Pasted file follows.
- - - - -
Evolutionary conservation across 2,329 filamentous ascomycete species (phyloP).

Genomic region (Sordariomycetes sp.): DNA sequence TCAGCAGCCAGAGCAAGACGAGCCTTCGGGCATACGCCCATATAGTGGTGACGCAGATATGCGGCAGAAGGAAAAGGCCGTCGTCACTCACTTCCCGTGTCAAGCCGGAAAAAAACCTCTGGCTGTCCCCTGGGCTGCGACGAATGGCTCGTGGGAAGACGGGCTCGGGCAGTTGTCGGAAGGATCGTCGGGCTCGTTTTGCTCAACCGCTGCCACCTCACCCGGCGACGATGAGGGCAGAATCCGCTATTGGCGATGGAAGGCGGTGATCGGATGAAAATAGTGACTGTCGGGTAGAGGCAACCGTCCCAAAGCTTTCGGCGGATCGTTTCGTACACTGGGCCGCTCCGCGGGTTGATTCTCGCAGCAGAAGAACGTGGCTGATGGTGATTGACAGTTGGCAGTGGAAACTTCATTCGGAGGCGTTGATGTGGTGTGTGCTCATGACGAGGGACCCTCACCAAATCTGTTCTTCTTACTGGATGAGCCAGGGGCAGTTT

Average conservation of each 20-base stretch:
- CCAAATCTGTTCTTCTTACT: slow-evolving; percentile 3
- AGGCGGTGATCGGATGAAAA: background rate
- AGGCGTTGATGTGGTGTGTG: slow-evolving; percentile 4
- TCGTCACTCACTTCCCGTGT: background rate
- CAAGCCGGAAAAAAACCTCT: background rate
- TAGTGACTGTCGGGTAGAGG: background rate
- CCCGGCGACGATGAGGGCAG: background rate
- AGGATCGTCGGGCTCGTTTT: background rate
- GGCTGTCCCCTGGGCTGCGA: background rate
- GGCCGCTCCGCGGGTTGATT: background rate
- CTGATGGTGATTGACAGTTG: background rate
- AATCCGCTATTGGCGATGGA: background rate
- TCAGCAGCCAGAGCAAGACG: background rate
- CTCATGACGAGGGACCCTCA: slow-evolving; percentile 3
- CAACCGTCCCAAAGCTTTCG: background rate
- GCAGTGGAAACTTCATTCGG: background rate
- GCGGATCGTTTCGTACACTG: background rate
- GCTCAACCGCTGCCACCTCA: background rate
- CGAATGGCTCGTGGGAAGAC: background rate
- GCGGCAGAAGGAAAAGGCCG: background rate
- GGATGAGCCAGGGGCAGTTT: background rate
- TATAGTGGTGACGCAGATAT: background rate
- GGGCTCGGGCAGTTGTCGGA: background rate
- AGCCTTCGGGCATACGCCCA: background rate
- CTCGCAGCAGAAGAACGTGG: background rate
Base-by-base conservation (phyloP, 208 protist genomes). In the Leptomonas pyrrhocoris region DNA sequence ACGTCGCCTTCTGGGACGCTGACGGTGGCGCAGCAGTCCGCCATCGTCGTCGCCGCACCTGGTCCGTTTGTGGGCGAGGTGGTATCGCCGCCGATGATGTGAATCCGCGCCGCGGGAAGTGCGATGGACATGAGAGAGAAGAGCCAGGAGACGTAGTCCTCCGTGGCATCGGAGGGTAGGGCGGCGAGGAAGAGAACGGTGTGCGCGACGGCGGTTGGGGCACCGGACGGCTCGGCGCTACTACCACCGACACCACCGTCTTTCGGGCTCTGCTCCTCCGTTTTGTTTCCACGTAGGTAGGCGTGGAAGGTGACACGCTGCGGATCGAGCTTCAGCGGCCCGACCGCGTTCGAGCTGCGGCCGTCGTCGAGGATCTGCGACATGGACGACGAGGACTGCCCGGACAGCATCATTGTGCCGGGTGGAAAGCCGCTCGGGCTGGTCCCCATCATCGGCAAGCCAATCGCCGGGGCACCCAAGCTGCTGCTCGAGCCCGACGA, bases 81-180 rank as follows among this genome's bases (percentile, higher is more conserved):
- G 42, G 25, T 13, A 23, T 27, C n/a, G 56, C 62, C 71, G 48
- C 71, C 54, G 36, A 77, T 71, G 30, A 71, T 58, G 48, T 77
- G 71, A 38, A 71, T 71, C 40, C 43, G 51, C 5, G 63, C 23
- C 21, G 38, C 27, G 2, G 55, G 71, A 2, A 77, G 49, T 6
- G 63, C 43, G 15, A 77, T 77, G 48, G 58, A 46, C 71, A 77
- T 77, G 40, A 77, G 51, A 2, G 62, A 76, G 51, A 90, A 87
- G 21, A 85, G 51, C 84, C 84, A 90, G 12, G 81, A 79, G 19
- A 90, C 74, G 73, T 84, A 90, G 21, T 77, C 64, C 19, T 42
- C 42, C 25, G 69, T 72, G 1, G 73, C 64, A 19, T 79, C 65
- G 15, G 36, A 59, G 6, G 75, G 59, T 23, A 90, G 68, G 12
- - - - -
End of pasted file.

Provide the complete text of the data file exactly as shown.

Evolutionary conservation across 2,329 filamentous ascomycete species (phyloP).

Genomic region (Sordariomycetes sp.): DNA sequence TCAGCAGCCAGAGCAAGACGAGCCTTCGGGCATACGCCCATATAGTGGTGACGCAGATATGCGGCAGAAGGAAAAGGCCGTCGTCACTCACTTCCCGTGTCAAGCCGGAAAAAAACCTCTGGCTGTCCCCTGGGCTGCGACGAATGGCTCGTGGGAAGACGGGCTCGGGCAGTTGTCGGAAGGATCGTCGGGCTCGTTTTGCTCAACCGCTGCCACCTCACCCGGCGACGATGAGGGCAGAATCCGCTATTGGCGATGGAAGGCGGTGATCGGATGAAAATAGTGACTGTCGGGTAGAGGCAACCGTCCCAAAGCTTTCGGCGGATCGTTTCGTACACTGGGCCGCTCCGCGGGTTGATTCTCGCAGCAGAAGAACGTGGCTGATGGTGATTGACAGTTGGCAGTGGAAACTTCATTCGGAGGCGTTGATGTGGTGTGTGCTCATGACGAGGGACCCTCACCAAATCTGTTCTTCTTACTGGATGAGCCAGGGGCAGTTT

Average conservation of each 20-base stretch:
- CCAAATCTGTTCTTCTTACT: slow-evolving; percentile 3
- AGGCGGTGATCGGATGAAAA: background rate
- AGGCGTTGATGTGGTGTGTG: slow-evolving; percentile 4
- TCGTCACTCACTTCCCGTGT: background rate
- CAAGCCGGAAAAAAACCTCT: background rate
- TAGTGACTGTCGGGTAGAGG: background rate
- CCCGGCGACGATGAGGGCAG: background rate
- AGGATCGTCGGGCTCGTTTT: background rate
- GGCTGTCCCCTGGGCTGCGA: background rate
- GGCCGCTCCGCGGGTTGATT: background rate
- CTGATGGTGATTGACAGTTG: background rate
- AATCCGCTATTGGCGATGGA: background rate
- TCAGCAGCCAGAGCAAGACG: background rate
- CTCATGACGAGGGACCCTCA: slow-evolving; percentile 3
- CAACCGTCCCAAAGCTTTCG: background rate
- GCAGTGGAAACTTCATTCGG: background rate
- GCGGATCGTTTCGTACACTG: background rate
- GCTCAACCGCTGCCACCTCA: background rate
- CGAATGGCTCGTGGGAAGAC: background rate
- GCGGCAGAAGGAAAAGGCCG: background rate
- GGATGAGCCAGGGGCAGTTT: background rate
- TATAGTGGTGACGCAGATAT: background rate
- GGGCTCGGGCAGTTGTCGGA: background rate
- AGCCTTCGGGCATACGCCCA: background rate
- CTCGCAGCAGAAGAACGTGG: background rate
Base-by-base conservation (phyloP, 208 protist genomes). In the Leptomonas pyrrhocoris region DNA sequence ACGTCGCCTTCTGGGACGCTGACGGTGGCGCAGCAGTCCGCCATCGTCGTCGCCGCACCTGGTCCGTTTGTGGGCGAGGTGGTATCGCCGCCGATGATGTGAATCCGCGCCGCGGGAAGTGCGATGGACATGAGAGAGAAGAGCCAGGAGACGTAGTCCTCCGTGGCATCGGAGGGTAGGGCGGCGAGGAAGAGAACGGTGTGCGCGACGGCGGTTGGGGCACCGGACGGCTCGGCGCTACTACCACCGACACCACCGTCTTTCGGGCTCTGCTCCTCCGTTTTGTTTCCACGTAGGTAGGCGTGGAAGGTGACACGCTGCGGATCGAGCTTCAGCGGCCCGACCGCGTTCGAGCTGCGGCCGTCGTCGAGGATCTGCGACATGGACGACGAGGACTGCCCGGACAGCATCATTGTGCCGGGTGGAAAGCCGCTCGGGCTGGTCCCCATCATCGGCAAGCCAATCGCCGGGGCACCCAAGCTGCTGCTCGAGCCCGACGA, bases 81-180 rank as follows among this genome's bases (percentile, higher is more conserved):
- G 42, G 25, T 13, A 23, T 27, C n/a, G 56, C 62, C 71, G 48
- C 71, C 54, G 36, A 77, T 71, G 30, A 71, T 58, G 48, T 77
- G 71, A 38, A 71, T 71, C 40, C 43, G 51, C 5, G 63, C 23
- C 21, G 38, C 27, G 2, G 55, G 71, A 2, A 77, G 49, T 6
- G 63, C 43, G 15, A 77, T 77, G 48, G 58, A 46, C 71, A 77
- T 77, G 40, A 77, G 51, A 2, G 62, A 76, G 51, A 90, A 87
- G 21, A 85, G 51, C 84, C 84, A 90, G 12, G 81, A 79, G 19
- A 90, C 74, G 73, T 84, A 90, G 21, T 77, C 64, C 19, T 42
- C 42, C 25, G 69, T 72, G 1, G 73, C 64, A 19, T 79, C 65
- G 15, G 36, A 59, G 6, G 75, G 59, T 23, A 90, G 68, G 12